Last year, my Facebook feed was filled with people doing the "Ice Bucket Challenge"; agreeing to have themselves videoed while pouring ice water on themselves, in exchange for donations for ALS research.  Here in New Orleans a local hero is Steve Gleason, a former player for the Saints, who has lived with ALS since 2011.  Both this book and the story of Steve Gleason's life make it clear that ALS is one nasty disease. 

When Richard is first diagnosed, as many people do, he went through a "denial" stage--his disease would progress slowly, he would manage to be independent, he wouldn't lose his voice but  the losses came anyway.

Richard and Karina had divorced and of course each was well aware of what the other had done to break trust.  Each was still hurting over the break-up of the marriage but since they weren't the one at fault, neither could really move past it either.  Marriage vows are taken "for better for worse, in sickness and in health" and while Richard and Karina were not able to live those vows while healthy, Karina was able to live them when Richard became ill.  By caring for him through his decline and death, she showed that love is a decision, not just an emotion and, in the end, her love was, in some way, returned.

This book deeply moved me, which is unusual in a book where I really didn't like any of the characters.  Richard was way too self-centered.  Karina struck me as one of those people who just didn't know how to be happy--her problems in life before Richard got sick weren't all that much different or greater than many people's problems but she couldn't just relax, focus on the good and be happy.  Rather she spent her time focusing on what she didn't have and refusing to move on with life.  Their daughter was a rather self-centered college student, but I guess that's pretty par for the course at that age.  I did like the primary home health aid and if there was ever a job that is way underpaid, that's it.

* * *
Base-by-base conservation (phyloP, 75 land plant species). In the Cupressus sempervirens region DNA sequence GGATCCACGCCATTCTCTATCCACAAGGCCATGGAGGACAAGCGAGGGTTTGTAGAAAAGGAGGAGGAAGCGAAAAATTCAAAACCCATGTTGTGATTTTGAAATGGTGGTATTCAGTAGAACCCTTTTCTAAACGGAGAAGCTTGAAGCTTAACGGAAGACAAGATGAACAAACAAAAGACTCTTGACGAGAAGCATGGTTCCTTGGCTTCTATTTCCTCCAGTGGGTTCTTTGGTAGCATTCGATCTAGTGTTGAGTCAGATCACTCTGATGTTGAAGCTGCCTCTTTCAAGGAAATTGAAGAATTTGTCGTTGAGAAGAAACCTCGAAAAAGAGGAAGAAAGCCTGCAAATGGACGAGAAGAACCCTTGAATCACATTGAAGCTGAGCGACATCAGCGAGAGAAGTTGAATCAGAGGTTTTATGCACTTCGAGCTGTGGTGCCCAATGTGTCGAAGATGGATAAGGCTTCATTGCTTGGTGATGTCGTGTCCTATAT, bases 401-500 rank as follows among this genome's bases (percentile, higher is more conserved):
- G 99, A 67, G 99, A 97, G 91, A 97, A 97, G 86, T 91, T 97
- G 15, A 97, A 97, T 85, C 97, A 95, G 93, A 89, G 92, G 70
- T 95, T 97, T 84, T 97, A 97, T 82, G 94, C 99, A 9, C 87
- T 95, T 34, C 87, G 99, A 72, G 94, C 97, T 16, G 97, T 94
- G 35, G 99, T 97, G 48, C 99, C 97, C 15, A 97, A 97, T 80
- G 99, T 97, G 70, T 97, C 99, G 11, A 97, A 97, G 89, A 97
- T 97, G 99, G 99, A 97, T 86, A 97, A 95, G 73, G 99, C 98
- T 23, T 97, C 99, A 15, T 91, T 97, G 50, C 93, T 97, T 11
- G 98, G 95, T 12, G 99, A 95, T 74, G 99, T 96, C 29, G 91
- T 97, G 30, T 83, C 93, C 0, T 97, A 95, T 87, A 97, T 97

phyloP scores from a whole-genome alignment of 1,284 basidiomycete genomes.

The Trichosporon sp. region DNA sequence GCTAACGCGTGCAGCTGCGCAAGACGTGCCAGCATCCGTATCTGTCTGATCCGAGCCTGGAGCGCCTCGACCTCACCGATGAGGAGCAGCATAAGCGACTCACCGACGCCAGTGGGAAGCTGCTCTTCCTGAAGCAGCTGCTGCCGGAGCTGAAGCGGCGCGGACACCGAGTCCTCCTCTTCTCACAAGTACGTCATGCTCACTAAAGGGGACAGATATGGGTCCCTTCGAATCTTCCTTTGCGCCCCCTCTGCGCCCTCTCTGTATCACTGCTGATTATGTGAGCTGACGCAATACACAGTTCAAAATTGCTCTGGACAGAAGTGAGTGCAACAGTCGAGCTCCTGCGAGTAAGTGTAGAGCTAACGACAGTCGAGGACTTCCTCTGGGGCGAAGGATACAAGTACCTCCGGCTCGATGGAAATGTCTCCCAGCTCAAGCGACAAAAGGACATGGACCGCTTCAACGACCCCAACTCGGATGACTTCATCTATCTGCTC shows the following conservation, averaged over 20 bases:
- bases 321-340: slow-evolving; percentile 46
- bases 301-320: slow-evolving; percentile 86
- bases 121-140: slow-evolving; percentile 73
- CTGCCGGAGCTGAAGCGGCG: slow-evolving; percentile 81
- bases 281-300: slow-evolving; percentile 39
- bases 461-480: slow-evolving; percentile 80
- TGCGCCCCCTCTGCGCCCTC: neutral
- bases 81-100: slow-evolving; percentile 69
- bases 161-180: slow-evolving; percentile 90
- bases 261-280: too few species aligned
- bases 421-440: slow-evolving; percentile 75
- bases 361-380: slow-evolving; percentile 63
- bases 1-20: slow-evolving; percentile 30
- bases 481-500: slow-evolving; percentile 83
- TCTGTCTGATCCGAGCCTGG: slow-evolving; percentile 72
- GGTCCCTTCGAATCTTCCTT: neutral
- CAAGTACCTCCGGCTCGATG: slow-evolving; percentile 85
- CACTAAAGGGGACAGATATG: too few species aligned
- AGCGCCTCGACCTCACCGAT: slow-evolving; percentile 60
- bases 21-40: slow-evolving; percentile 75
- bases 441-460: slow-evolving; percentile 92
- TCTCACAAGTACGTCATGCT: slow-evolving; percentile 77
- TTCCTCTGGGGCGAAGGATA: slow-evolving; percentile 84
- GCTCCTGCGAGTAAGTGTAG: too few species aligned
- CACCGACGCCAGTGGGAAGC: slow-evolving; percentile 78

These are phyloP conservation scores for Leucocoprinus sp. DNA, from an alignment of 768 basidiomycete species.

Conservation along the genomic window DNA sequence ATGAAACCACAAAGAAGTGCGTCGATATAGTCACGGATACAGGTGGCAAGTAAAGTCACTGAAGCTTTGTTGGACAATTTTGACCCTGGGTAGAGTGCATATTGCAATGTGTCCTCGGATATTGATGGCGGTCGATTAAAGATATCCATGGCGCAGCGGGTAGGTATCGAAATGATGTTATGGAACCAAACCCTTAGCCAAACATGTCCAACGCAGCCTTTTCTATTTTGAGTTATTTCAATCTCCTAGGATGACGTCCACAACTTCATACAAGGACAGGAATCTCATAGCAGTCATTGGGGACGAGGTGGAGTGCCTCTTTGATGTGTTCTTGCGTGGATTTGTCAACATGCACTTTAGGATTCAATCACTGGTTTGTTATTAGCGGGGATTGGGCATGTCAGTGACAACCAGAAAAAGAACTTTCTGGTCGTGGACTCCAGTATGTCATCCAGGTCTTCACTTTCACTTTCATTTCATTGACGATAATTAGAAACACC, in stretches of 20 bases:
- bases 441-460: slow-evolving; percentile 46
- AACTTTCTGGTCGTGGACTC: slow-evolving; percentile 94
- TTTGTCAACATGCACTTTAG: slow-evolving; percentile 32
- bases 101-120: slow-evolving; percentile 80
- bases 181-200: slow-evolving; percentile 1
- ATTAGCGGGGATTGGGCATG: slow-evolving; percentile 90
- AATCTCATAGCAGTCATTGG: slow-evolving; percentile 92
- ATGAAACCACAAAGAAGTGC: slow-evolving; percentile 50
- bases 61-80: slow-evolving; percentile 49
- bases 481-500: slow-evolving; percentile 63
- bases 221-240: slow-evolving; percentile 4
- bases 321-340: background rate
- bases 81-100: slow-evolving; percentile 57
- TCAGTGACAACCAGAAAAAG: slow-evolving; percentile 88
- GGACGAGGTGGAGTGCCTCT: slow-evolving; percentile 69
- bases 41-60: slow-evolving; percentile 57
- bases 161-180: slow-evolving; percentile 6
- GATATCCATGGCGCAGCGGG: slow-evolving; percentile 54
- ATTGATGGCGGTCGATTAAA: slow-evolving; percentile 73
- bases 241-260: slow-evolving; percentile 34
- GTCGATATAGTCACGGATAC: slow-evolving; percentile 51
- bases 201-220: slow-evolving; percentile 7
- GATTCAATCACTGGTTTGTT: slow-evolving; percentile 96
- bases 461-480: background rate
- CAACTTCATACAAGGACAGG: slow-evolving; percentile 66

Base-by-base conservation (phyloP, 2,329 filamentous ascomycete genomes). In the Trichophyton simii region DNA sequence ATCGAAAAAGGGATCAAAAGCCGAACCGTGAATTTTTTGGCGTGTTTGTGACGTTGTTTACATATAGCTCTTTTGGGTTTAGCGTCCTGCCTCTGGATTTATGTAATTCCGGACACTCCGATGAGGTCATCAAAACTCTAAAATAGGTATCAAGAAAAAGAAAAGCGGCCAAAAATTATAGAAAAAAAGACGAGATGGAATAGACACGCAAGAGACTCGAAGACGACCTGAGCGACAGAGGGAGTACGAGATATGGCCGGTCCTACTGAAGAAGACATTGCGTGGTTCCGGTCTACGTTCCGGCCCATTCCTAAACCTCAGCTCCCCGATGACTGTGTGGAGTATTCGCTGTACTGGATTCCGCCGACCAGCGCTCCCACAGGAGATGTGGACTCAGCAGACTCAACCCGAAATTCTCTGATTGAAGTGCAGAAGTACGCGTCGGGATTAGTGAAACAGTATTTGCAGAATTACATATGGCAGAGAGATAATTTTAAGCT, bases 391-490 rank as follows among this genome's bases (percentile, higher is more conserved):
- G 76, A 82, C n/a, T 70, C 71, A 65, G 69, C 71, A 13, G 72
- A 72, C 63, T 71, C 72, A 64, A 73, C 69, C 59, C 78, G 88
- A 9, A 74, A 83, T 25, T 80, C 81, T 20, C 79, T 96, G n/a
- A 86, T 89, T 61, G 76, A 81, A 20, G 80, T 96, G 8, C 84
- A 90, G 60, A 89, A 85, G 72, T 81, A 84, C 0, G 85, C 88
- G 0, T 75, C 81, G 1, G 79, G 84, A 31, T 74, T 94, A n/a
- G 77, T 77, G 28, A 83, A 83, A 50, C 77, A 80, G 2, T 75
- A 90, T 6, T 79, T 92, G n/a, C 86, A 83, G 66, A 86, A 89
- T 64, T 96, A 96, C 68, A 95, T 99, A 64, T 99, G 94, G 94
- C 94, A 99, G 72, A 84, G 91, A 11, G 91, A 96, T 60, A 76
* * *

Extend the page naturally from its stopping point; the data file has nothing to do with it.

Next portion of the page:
I'd like to thank the publisher for making a review copy available via NetGalley.  Grade:  A.  

My Review: Winter Solstice

Winter Solstice (Winter Street) by [Hilderbrand, Elin]

About the Book:

It's been too long since the entire Quinn family has been able to celebrate the holidays under the same roof, but that's about to change. With Bart back safe and sound from Afghanistan, the Quinns are preparing for a holiday more joyous than any they've experienced in years. And Bart's safe return isn't the family's only good news: Kevin is enjoying married life with Isabelle; Patrick is getting back on his feet after paying his debt to society; Ava thinks she's finally found the love of her life; and Kelly is thrilled to see his family reunited at last. But it just wouldn't be a Quinn family gathering if things went smoothly. A celebration of everything we love--and some of the things we endure--about the holidays, WINTER SOLSTICE is Elin Hilderbrand at her festive best. 

My Comments:

When I think of Elin Hilderbrand, I think of beach reads--stories set at the beach in the summer, stories that entertain but don't tax you mentally.  This week I'm at the beach and I perused my TBR stack on my Kindle and found Winter Solstice by Hilderbrand and decided to give it a whirl. I guess I should have realized that a book called Winter Solstice wouldn't end up as a warm summery read.